Mokhtari, Aryan, Ozdaglar, Asuman, Jadbabaie, Ali

In this paper, we study the problem of escaping from saddle points in smooth nonconvex optimization problems subject to a convex set $\mathcal{C}$. We propose a generic framework that yields convergence to a second-order stationary point of the problem, if the convex set $\mathcal{C}$ is simple for a quadratic objective function. Specifically, our results hold if one can find a $\rho$-approximate solution of a quadratic program subject to $\mathcal{C}$ in polynomial time, where $\rho 1$ is a positive constant that depends on the structure of the set $\mathcal{C}$. Under this condition, we show that the sequence of iterates generated by the proposed framework reaches an $(\epsilon,\gamma)$-second order stationary point (SOSP) in at most $\mathcal{O}(\max\{\epsilon {-2},\rho {-3}\gamma {-3}\})$ iterations. We further characterize the overall complexity of reaching an SOSP when the convex set $\mathcal{C}$ can be written as a set of quadratic constraints and the objective function Hessian has a specific structure over the convex $\mathcal{C}$.

If we are doing a binary classification using logistic regression, we often use the cross entropy function as our loss function. Question: However, if we are doing linear regression, we often use squared-error as our loss function. Are there any specific reasons for using the cross entropy function instead of using squared-error or the classification error in logistic regression? I read somewhere that, if we use squared-error for binary classification, the resulting loss function would be non-convex. Is this the only reason reason, or is there any other deeper reason which I am missing?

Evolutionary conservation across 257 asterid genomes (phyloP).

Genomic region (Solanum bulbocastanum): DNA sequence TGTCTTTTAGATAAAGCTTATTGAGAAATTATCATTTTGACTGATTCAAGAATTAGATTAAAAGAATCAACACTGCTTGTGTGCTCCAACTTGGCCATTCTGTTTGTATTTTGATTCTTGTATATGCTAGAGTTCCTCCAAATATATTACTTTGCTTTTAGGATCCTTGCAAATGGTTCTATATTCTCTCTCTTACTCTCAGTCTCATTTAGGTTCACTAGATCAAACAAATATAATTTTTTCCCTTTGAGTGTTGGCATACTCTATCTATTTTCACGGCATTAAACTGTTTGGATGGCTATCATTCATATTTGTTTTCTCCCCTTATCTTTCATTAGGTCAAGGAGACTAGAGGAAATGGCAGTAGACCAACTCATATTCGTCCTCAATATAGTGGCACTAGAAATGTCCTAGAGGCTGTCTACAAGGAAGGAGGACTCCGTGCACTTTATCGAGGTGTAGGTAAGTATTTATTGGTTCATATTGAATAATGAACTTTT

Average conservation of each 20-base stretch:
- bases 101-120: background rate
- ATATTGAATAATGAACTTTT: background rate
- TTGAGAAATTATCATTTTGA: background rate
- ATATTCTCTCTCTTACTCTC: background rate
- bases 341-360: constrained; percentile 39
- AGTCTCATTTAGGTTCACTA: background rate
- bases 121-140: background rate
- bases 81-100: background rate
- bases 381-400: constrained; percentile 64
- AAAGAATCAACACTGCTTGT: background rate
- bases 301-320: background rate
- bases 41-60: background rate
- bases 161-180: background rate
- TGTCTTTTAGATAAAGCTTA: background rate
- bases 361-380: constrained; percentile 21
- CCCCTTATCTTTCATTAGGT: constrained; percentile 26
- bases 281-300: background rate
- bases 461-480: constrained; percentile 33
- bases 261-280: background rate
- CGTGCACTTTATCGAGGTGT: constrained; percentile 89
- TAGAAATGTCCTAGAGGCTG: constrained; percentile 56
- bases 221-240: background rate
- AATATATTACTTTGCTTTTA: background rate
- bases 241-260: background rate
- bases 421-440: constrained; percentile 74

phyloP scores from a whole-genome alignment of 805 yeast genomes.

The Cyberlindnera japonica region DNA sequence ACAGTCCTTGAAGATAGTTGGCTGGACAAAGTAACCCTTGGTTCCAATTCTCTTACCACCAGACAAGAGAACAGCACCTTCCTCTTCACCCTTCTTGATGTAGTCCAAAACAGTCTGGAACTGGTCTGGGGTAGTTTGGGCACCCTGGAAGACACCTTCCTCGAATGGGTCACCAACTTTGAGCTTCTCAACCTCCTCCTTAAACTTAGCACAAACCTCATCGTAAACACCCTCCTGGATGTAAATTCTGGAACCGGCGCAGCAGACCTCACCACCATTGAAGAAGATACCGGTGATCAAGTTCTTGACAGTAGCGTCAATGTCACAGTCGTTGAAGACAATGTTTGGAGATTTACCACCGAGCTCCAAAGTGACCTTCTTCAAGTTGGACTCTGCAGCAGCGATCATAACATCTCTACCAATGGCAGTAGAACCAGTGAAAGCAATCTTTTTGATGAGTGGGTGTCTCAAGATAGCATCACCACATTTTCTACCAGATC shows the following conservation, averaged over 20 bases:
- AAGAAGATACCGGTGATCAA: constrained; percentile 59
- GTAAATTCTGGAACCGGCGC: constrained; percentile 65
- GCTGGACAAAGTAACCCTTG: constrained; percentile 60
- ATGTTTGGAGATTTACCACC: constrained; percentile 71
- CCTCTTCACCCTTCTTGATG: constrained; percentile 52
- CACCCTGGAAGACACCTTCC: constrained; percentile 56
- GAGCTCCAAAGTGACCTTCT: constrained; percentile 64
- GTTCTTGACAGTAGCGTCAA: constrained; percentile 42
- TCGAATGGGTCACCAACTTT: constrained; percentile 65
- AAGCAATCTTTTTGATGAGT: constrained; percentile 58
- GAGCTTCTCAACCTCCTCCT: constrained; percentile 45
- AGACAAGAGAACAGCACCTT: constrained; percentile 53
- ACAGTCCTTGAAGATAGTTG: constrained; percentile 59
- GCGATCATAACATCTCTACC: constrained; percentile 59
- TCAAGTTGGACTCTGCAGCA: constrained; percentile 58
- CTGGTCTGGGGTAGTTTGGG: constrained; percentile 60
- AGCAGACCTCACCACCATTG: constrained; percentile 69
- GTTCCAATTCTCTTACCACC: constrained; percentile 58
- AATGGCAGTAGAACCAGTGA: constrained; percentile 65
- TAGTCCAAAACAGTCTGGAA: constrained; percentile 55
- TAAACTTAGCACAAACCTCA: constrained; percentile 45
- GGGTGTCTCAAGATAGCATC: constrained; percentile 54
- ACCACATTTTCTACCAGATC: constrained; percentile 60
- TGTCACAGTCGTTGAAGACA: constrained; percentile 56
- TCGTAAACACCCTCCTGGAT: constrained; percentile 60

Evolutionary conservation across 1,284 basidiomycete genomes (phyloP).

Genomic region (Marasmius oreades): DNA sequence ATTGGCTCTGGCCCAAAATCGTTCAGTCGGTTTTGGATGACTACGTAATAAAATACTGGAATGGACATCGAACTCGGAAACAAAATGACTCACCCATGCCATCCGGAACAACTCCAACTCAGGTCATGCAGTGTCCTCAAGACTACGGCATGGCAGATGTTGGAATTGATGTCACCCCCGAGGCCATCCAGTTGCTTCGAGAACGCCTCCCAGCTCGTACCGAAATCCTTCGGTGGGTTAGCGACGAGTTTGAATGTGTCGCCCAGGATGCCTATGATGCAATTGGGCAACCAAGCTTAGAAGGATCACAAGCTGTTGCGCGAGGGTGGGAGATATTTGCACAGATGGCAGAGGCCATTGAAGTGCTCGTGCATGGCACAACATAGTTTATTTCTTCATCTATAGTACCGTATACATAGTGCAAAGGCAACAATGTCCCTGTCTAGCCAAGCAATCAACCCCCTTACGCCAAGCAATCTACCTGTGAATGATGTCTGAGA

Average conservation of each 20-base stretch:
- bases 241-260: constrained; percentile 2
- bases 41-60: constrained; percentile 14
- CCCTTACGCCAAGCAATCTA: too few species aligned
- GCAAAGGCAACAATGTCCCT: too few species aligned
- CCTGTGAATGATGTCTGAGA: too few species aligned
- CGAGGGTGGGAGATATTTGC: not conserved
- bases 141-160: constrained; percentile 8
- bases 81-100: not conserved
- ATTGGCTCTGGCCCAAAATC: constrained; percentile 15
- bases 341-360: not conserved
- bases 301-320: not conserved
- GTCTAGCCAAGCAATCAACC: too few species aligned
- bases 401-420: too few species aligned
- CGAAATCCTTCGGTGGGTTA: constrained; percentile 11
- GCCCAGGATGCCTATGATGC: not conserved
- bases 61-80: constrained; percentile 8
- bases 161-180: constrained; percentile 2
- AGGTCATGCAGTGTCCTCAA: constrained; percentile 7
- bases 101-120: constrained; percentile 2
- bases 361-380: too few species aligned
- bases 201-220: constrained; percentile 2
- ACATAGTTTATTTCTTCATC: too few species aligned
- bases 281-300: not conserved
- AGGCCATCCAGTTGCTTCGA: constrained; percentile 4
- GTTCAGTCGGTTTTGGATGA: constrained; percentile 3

In machine learning, you start by defining a task and a model. The model consists of an architecture and parameters. For a given architecture, the values of the parameters determine how accurately the model performs the task. But how do you find good values? By defining a loss function that evaluates how well the model performs.

In this post we will talk about applying gradient descent on \(m\) training examples. Now the question is how we can define what gradient descent is? A gradient descent is an efficient optimization algorithm that attempts to find a global minimum of a function. It also enables a model to calculate the gradient or direction that the model should take to reduce errors (differences between actual \(y\) and predicted \(\hat{y}\)). Now let's remind ourselves what the cost function is?

Wei, Xiaohan, Yu, Hao, Ling, Qing, Neely, Michael

We propose a new primal-dual homotopy smoothing algorithm for a linearly constrained convex program, where neither the primal nor the dual function has to be smooth or strongly convex. The best known iteration complexity solving such a non-smooth problem is $\mathcal{O}(\varepsilon {-1})$. This result improves upon the $\mathcal{O}(\varepsilon {-1})$ convergence time bound achieved by existing distributed optimization algorithms. Simulation experiments also demonstrate the performance of our proposed algorithm. Papers published at the Neural Information Processing Systems Conference.